Treatment of personality disorders mostly involves a complete course of psychological therapy, which normally lasts for at least six months or longer and will depend on the severity of the condition, along with other co-existing problems.

Treatment mostly depends on the particular type of personality disorder, situation, and life severity.

Psychological Therapies

This treatment encompasses the discussion of thoughts, feelings, and behavior with the help of a trained professional. The main aim of this treatment is:

  • Improve patients’ ability to control their feelings, emotions, and thoughts.
  • There are few therapies which mostly focus on dysfunctional thoughts.
  • Some commonly focus on self-reflection.
  • They help people get to know the social-relationships in a better way.
  • They can also suggest strategies to resolve problems, and, if required, can also change the patient’s attitude and behavior.

They are basically classified into:

Psychodynamic psychotherapy

It is centered on the idea that many adult patterns of behavior are associated with negative early childhood experiences. These negative experiences commonly lead to a pattern of erroneous thinking and beliefs that may have been more understandable in childhood and challenging to work in adult life. The main goal of this therapy is to:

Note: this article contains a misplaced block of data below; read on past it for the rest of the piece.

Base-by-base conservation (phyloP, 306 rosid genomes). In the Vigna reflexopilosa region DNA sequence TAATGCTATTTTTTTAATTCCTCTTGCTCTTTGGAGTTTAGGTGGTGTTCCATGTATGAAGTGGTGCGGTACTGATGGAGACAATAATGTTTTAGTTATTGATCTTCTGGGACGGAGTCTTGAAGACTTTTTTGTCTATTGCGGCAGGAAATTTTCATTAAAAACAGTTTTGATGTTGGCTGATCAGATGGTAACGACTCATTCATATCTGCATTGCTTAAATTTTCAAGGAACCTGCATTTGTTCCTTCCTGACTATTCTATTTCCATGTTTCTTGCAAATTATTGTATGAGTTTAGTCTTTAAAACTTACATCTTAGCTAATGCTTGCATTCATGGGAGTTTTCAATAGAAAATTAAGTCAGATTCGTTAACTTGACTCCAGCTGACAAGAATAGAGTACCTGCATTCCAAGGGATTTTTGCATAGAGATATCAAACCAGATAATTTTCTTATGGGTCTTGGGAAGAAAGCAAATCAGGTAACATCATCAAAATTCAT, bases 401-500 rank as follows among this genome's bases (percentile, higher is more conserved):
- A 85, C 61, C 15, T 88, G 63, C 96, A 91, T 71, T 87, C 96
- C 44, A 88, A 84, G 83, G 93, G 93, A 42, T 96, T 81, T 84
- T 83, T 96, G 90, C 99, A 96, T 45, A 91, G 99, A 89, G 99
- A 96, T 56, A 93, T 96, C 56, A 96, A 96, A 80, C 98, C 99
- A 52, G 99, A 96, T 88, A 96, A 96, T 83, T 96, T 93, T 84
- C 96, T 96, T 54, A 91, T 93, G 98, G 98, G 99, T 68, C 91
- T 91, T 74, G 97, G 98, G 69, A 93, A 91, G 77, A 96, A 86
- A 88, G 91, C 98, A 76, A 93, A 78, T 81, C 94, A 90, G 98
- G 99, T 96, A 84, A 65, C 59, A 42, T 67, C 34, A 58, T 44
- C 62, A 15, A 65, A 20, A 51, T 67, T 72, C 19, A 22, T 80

• Explore these distortions.
  • Understanding the root causes of these problems.
  • Find affective means and their implementation to overcome the influences on thinking and behavior.

Cognitive behavior therapy

This therapy is based on the theory that how we think about a situation affects how we act whichin turn, shows how our actions can affect how we think and feel. The main goal of this therapy is:

  • It is vital to change both the act of thinking and behavior at the very same time.
  • It must help in coping with better emotional uncertainty.
  • Inspiring the patient to behave in a positive manner.

Interpersonal therapy

This therapy is based on the theory that our relationship with other people and the outside world in general and has a very powerful effect on mental health. A personality disorder is commonly associated with feelings of low self-esteem, anxiety, and self-doubt.

Medications for Personality Disorders

Medications are no curative way for any personality disorder; they are mostly used as an adjunct to encourage the patient to go for psychotherapy.

Personality disorder medication can have several side-effects; these include:

  • Changes in libido.
  • Weight loss or gain.
  • Insomnia.
  • Fatigue.
  • Agitation.
  • Drug addiction, dependence, and withdrawal.

Complications with Personality Disorders

Personality disorder can considerably disturb the lives of both the affected person and also the person related to them.

If left untreated, then the complications of personality disorder include:

  • Difficulty in a relationship.
  • Problems occurring at work or school.
  • Depression or sadness.
  • Drug or alcohol abuse.
  • Suicidal thoughts, tendencies or behavior.

Prognosis of Personality Disorders

There are a lot of people who are suffering from borderline personality disorder and they are told that their chronic disorder cannot be treated; however, people suffering from borderline personality disorder have a good prognosis if given proper and timely treatment.